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Video: Finding the Missing Data Value of a Data Set given the Mean

Tim Burnham

The ages of the people at a gathering were 49, 27, 37, 44, 34, 36, 19, 24, 23, 40, 20, 21, and 43. When one more person joined the gathering, the mean age became 31. How old was the person who joined?

03:32

Video Transcript

The ages of the people at a gathering were forty-nine, twenty-seven, thirty-seven, forty-four, thirty-four, thirty-six, nineteen, twenty-four, twenty-three, forty, twenty, twenty-one, and forty-three. When one more person joined the gathering, the mean age became thirty-one. How old was the person who joined?

Well first, let’s just think about the word mean. What does mean mean? Well in this case, we’re talking about mean age. So the mean age, really, it means if I shared the ages out equally between everyone, how old would each person be? And that enables each person to make a sort of comparison between themselves and the rest of the group. Do I have more than my equal share of age? Or do I have less than my equal share of age? They are the sorts of questions you can start to answer by looking at the mean.

Well how do we calculate the mean age then? Well the process of sharing things out equally means that we gather in all the ages, or we add up all the ages. And to share them out between everyone, we’re just dividing them amongst that number of people. So we add up all the ages and divide by the number of people that we’ve got.

Now the next complication is that, we know the answer to that question, the mean is thirty-one, what we don’t know is the age of the person who joined the group. So let’s give that a letter; let’s call that, say, 𝑥. So let’s write that. Let 𝑥 equal the age of the person who joined. So the answer to our question is: They were 𝑥 years old! Well sadly, it’s not quite as simple as that. I think they’re probably looking for an actual number in this question.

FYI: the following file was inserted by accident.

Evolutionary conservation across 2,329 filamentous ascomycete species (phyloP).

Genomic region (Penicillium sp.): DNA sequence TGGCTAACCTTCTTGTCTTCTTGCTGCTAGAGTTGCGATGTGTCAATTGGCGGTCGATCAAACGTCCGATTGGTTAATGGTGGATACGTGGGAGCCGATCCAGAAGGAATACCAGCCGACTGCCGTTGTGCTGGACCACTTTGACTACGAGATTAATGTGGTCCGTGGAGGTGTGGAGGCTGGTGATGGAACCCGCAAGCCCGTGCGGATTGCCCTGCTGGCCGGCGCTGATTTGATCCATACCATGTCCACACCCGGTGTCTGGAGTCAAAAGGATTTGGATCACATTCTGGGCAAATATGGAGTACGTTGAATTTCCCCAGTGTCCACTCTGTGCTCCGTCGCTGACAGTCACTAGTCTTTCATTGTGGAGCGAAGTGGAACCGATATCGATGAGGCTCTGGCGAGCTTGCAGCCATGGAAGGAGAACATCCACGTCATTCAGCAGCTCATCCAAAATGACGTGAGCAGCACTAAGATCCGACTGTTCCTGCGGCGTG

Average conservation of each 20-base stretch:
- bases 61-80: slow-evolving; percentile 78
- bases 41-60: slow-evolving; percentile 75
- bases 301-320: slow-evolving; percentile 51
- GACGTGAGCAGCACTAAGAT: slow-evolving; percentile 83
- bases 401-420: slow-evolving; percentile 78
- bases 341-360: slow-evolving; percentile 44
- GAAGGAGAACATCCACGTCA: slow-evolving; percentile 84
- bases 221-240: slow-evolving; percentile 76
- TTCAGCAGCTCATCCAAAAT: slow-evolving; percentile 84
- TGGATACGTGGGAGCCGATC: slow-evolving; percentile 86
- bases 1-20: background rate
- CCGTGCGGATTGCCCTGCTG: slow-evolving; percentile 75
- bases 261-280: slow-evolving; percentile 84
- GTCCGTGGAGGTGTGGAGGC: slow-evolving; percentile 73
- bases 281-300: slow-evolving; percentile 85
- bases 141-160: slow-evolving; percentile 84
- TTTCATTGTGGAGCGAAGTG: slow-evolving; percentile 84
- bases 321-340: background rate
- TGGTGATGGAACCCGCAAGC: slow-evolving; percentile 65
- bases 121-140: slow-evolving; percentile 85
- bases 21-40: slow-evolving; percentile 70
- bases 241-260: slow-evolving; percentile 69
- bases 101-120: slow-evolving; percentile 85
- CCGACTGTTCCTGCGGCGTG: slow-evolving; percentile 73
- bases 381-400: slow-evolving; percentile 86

So in order to get our marks, we’d better work out what that number is. Now remember, the calculation we’re gonna do is that, the mean age is equal to the sum of all the ages divided by how many people there were. Right. Well we’ve got some of the information we need. We know that the mean age became thirty-one, so we can fill in that box. Now we’ve gotta count up how many people there were. Well that’s one, two, three, four, five, six, seven, eight, nine, ten, eleven, twelve, thirteen, plus the person who joined, that’s fourteen. And now we need to add up all the ages and put that in the other box. And we didn’t quite have enough room for that, so I just extended the line so forty-nine plus twenty-seven plus thirty-seven, et cetera, plus 𝑥, is the sum of the ages. So I’ll just evaluate those numbers added together. And the sum of all the ages that we know is four hundred and seventeen. So I can rewrite that top line, and that give us, thirty-one is equal to four hundred and seventeen plus 𝑥 over fourteen. So if I multiply both sides of my equation by fourteen, fourteen times thirty-one on the left-hand side gives me four hundred and thirty-four, and multiplying the right-hand side by fourteen means I can cancel those out, which just leave me without a fraction.

So four hundred and thirty-four is equal to four hundred and seventeen plus 𝑥. Well if I now subtract four hundred and seventeen from each side of my equation, four hundred and thirty-four minus four hundred and seventeen just leaves me with seventeen, and subtracting four hundred and seventeen from the right-hand side just leaves me with 𝑥. So 𝑥 is equal to seventeen.

So our answer is: The joiner had an age of seventeen.